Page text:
AL BURAIMI

Located in the north-west of Oman and bordering A’Dhahirah, Al Buraimi is a semi-desert plain which descends from the southern slopes of the western Al Hajar Mountains. Ruins in the area, such as those found at the villages of Sharm and Madhbah, highlight the existence of ancient trade routes.

RICH IN OMAN ANTIQUITY

From the ‘Fossil Valley’ of Jebel Huwayah to the many castles within the interior villages and countryside and the golden sands of the Rub Al Khali (the Empty Quarter), Al Buraimi offers plenty of opportunities for those with a taste of adventure.

The town of Al Buraimi also serves as the traditional border to Al Ain (UAE), about 370km from Muscat.

HERE THE PLACES TO VISIT IN AL BURAIMI

Rub Al Khali

One of the largest sand deserts in the world, the Rub Al Khali (Empty Quarter) is teeming with wildlife, ranging from reptiles to various birds of prey and smaller mammals. In Al Buraimi, the wilayat of A’Sunaynah is known for its mega-dunes

Wadi Kitnah

Cut into the stone, this wadi is a chain of water pools and submerged caves that make it a canyoning haven. Those that prefer a more leisurely hike, can follow the wadi’s edge to or from Kitnah village.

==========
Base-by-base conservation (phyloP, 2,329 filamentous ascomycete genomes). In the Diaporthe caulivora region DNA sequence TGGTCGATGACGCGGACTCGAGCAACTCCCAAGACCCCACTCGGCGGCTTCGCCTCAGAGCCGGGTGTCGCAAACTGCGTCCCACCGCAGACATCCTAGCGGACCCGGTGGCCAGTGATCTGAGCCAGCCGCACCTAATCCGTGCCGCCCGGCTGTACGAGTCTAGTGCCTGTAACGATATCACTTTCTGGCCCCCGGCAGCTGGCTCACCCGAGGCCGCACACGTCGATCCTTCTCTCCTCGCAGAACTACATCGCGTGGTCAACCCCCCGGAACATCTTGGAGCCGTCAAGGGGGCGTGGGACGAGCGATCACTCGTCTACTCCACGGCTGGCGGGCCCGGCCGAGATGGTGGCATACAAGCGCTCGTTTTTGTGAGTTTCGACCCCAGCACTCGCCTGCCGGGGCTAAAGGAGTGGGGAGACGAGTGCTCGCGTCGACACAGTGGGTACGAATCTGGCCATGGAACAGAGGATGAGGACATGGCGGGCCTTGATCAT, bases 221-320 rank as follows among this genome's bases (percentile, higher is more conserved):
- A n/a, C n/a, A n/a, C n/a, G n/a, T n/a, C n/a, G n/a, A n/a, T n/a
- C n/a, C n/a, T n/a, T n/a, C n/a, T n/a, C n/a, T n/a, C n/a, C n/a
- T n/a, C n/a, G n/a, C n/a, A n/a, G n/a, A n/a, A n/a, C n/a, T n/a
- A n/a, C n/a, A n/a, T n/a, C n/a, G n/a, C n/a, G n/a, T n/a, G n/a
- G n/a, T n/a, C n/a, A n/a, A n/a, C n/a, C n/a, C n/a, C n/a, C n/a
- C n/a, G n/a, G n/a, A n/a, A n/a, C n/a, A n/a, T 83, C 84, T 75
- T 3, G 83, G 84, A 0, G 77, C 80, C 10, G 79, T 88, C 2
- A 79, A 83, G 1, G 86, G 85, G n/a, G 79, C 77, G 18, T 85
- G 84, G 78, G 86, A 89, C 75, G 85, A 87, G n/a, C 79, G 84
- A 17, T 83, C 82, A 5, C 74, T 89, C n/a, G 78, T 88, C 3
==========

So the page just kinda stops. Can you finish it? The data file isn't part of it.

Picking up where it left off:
Wadi Al Qahi

Located nearly 50km from the Wilayat of Mahdah, fresh water flows most of the year. The rocky mountain scenery leads to a natural swimming pool below where you can swim between the grey stones and into the channel.

Al Buraimi Park

Al Buraimi’s largest park is a quiet, family-friendly oasis in the city centre with an abundance of well-maintained greenery and play equipment.

Wadi Sharm

Located in a fertile valley, Wadi Sharm small oasis has its own falaj system for irrigation making its way through the date palm plantation and an unrestored fort. Visitors are welcome to explore the wadi and its villages on foot.

Jebel Qatar

This unique mountain is situated between Al-Ain and Al Buraimi and is known as the ‘Hanging Gardens’ due to the lush greenery found at intervals on the cliff side.

Al Khandaq Castle

Considered one of the most picturesque monuments in the region, Husn Al Khandaq is named after the large moat encircling it, something unique in Oman. Built around 200 years ago, its towers are embossed with zigzag designs – so make sure to look up during your visit.

Al Hillah Castle

Overlooking Al Khandaq Castle, Husn Al Hillah used to be the residence of the local governor. Its walls reach up to six metres, and these high walls with intricate adornments make it unique in Oman and well worth a visit when in Al Buraimi.

Buraimi Souq

The market opposite Hela Castle sells barasti – plaited palm fronds traditionally used for roofing and fencing – while just along the road, a lively souq trades in locally grown fruit and veg from neighbouring plantations, dates and honey from the mountains, and a handful of crafts (including camel sticks and Bahla pottery) from around Oman.

OTHER OMAN REGIONS

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